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  1. #1

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    New to GG metering

    Has anyone used a Minolta Booster 2 attachment for ground glass focusing? Any suggestions or advice is welcome.I also need to obtain a Minolta meter to use with this item so what should I be looking for?

    I'm also planning to try "behind–the-lens" filtering for a change. Wouldn't GG focusing be ideal using this filter system? I presume there would be no need for bellows extension compensation and filter factors when using GG metering.

    I've been curious about this type of metering for many years and
    eBay and the "D" revolution has made obtaining the above "tools" inexpensive and convenient!



    Thanks in advance for your insight.
    Last edited by Changeling1; 06-05-2006 at 11:07 PM. Click to view previous post history. Reason: sp idea to ideal
    "A certain amount of contempt for the material employed to express an idea is indispensable to the purest realization of this idea." Man Ray

  2. #2
    Sparky's Avatar
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    I've looked into it. I think that behind-the-lens filtering is an EXCELLENT idea for EXACTLY the same reasons that ground glass metering is a simply AWFUL idea, except, possibly, under VERY controlled conditions. We're talking about stray light here. The 'in front of the ground glass' probe solutions are somewhat better... but still problematic I would think.

    J

  3. #3
    roteague's Avatar
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    I've got one, but haven't used it lately. The idea is good, but you need to shade the groundglass while using it.
    Robert M. Teague
    www.visionlandscapes.com
    www.apug.org/forums/portfolios.php?u=2235

    "A man who works with his hands is a laborer; a man who works with his hands and his brain is a craftsman; a man who works with his hands and his brain and his heart is an artist" -- Louis Nizer

  4. #4

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    I'd think it would be far more convenient to use a metering probe rather than the ground glass unit.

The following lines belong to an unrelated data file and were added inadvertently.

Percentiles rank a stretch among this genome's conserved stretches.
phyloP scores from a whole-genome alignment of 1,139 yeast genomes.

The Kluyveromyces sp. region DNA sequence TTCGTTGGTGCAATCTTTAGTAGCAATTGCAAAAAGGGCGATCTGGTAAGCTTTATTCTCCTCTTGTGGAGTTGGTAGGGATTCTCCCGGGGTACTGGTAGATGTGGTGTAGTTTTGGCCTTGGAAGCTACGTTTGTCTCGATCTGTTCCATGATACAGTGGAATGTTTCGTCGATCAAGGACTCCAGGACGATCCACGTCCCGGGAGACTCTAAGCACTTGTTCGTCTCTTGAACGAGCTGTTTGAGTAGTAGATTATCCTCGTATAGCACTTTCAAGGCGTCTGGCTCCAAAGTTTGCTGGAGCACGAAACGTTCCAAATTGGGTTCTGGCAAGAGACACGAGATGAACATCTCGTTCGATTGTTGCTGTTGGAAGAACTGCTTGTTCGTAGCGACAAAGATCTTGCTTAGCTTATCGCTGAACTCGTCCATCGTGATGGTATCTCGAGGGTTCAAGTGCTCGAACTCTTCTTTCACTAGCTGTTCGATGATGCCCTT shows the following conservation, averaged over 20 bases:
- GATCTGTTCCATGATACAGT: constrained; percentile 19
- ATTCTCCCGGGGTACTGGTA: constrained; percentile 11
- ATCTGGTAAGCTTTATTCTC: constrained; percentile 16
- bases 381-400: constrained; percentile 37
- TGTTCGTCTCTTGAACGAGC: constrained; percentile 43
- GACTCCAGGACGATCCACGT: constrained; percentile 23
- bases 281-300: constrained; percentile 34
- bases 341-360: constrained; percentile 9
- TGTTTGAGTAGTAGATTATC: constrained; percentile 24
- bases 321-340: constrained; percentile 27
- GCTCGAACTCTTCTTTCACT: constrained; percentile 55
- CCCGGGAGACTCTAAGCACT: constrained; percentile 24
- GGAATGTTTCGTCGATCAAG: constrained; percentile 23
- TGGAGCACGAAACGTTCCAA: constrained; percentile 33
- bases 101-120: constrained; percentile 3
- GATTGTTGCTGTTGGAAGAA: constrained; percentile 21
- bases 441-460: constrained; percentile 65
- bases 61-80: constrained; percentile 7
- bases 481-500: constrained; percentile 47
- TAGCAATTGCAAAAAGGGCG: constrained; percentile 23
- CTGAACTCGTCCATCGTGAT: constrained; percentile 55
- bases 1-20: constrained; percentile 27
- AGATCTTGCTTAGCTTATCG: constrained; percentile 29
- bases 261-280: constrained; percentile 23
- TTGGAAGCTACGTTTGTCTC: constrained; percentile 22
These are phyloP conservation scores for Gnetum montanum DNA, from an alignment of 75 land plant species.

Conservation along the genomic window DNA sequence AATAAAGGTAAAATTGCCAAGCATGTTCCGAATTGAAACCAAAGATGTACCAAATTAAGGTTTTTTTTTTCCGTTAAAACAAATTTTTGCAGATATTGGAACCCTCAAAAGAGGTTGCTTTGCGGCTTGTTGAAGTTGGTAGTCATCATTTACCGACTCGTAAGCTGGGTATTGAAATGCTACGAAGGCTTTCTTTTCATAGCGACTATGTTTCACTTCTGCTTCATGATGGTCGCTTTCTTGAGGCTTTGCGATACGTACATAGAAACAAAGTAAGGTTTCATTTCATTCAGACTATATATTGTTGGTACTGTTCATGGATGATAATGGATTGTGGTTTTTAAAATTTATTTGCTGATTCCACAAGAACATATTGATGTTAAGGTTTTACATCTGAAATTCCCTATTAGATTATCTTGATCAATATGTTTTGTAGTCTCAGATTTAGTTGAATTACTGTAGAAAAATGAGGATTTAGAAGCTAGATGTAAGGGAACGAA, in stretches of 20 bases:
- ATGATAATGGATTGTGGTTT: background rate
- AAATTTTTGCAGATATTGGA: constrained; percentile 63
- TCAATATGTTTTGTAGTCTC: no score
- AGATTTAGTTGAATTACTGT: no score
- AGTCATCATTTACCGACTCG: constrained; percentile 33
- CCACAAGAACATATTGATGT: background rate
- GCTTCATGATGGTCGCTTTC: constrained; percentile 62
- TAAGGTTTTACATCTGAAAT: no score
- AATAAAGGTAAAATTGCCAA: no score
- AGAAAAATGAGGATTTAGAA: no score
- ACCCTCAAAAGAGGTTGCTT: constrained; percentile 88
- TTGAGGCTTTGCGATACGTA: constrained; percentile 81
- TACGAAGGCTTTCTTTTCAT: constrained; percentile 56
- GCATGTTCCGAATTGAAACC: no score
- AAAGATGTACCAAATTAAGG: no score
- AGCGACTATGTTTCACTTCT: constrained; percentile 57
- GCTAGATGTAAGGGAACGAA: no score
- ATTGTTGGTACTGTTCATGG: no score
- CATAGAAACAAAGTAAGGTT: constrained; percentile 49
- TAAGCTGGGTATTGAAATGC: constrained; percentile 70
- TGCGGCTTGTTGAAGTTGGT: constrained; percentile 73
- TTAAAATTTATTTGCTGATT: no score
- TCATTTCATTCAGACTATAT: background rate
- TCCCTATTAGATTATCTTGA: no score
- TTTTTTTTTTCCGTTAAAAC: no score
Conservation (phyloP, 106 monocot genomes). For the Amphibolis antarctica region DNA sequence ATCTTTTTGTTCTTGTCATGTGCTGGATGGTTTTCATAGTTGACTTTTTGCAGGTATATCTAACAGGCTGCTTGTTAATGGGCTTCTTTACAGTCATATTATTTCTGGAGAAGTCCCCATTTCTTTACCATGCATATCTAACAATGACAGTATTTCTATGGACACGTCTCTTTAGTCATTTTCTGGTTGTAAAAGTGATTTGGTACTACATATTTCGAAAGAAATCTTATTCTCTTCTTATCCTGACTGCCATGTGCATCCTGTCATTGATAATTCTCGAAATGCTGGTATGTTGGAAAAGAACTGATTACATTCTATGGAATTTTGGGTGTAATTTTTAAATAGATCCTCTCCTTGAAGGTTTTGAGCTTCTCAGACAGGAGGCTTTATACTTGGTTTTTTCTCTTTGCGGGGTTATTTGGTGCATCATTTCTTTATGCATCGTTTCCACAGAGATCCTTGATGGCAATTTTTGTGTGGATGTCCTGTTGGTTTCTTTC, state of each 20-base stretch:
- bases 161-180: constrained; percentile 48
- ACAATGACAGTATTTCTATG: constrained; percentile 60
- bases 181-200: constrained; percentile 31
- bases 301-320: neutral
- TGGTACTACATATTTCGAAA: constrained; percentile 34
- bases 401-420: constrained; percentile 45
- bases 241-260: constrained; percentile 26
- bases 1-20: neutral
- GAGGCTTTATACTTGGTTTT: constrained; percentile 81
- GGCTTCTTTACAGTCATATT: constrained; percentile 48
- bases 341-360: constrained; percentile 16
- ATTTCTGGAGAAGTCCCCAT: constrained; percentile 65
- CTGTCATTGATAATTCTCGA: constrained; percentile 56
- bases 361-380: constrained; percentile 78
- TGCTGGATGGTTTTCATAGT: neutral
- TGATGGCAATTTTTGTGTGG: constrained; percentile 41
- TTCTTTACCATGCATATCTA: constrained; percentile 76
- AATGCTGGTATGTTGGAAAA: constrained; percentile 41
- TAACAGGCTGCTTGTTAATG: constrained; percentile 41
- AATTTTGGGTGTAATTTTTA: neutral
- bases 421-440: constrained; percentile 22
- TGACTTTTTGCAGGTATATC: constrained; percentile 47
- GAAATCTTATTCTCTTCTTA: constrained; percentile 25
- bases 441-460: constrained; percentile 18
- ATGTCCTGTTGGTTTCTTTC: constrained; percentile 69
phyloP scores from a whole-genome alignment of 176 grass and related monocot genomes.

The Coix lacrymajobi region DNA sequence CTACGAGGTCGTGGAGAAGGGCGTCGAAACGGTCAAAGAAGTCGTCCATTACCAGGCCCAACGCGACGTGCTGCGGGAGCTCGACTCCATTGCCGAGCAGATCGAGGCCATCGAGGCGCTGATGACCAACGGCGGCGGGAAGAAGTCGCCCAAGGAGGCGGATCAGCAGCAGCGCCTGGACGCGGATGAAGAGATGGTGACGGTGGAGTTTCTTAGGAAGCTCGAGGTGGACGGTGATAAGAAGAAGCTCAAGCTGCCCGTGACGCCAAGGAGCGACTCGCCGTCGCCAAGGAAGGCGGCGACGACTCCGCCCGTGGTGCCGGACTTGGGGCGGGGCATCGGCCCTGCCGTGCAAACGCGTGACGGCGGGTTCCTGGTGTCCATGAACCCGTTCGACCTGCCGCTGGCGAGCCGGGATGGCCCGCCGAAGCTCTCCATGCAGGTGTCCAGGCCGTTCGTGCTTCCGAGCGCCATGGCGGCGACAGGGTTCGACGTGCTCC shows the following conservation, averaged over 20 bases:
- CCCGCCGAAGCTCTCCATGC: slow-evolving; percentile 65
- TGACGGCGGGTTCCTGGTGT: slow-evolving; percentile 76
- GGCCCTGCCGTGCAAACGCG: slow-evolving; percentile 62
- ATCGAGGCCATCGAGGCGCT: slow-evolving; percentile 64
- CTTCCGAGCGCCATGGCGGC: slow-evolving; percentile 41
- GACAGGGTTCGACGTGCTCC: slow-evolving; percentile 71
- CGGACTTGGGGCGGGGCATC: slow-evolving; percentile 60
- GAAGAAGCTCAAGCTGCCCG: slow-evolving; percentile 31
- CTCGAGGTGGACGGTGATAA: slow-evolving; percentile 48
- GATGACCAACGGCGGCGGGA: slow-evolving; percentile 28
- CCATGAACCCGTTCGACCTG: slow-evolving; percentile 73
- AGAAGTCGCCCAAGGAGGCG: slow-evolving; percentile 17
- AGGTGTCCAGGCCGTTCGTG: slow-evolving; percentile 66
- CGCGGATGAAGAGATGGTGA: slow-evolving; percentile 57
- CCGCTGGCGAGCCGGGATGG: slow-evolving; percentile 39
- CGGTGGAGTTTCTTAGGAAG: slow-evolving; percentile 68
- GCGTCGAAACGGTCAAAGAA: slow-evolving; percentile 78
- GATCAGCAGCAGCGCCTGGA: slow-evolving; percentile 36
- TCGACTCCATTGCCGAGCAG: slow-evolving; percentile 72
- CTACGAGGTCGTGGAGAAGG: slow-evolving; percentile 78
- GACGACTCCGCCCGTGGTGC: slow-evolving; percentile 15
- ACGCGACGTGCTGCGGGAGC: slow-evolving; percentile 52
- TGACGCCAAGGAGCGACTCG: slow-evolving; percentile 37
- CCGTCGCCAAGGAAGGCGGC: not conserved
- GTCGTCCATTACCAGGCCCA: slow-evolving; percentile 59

If you've not seen the Sinar probe and metering back... do yourself a favor and look into that possibility too. And, if your camera doesn't have the capability to accept a metering back... then Sinar use to have a cassette that inserts into the film back just like a regular filmholder. Then, you'd slip the probe into the cassette holder to take the reading...

    And, the best thing is... it takes into account the filter and bellows factors if required.

    Cheers

  5. #5
    roteague's Avatar
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    Quote Originally Posted by Capocheny
    I'd think it would be far more convenient to use a metering probe rather than the ground glass unit.
    His unit doesn't have a probe. The Minolta Booster 2, which I have as well, is an attachment for Minolta Flash III meter, that is used by pointing it at the subject through the groundglass. It has an adjustment wheel that you use to compensate for the groundglass itself.
    Robert M. Teague
    www.visionlandscapes.com
    www.apug.org/forums/portfolios.php?u=2235

    "A man who works with his hands is a laborer; a man who works with his hands and his brain is a craftsman; a man who works with his hands and his brain and his heart is an artist" -- Louis Nizer

  6. #6

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    Quote Originally Posted by roteague
    His unit doesn't have a probe. The Minolta Booster 2, which I have as well, is an attachment for Minolta Flash III meter, that is used by pointing it at the subject through the groundglass. It has an adjustment wheel that you use to compensate for the groundglass itself.
    Hi Rob,

    Yes, I realize that he doesn't have the probe that I mentioned. My posting essentially suggested the use of a probe as being more convenient than the Booster 2, which I also had at one time.

    Personally, the Sinar probe arrangement is more convenient to use partly because you don't really need to worry about stray light affecting the exposure reading. When using the cassette... once you position the probe and are ready to take the reading, the insert covers off the groundglass. Voila... you're good to go!

    Cheers

  7. #7

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    Thanks everyone for the information

    Here's a picture of the Booster 11 and its dial. I wonder how difficult it would be to use this set - up under a darkcloth? I guess I'll find out
    Attached Thumbnails Attached Thumbnails 06_12.jpg  
    "A certain amount of contempt for the material employed to express an idea is indispensable to the purest realization of this idea." Man Ray

  8. #8

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    Just make sure you do the calibration that's required... check your instructions. And, as Rob stated... make sure your ground glass is well shaded to avoid any errant readings.

    Have fun and let us know how things turn out.

    Cheers



 

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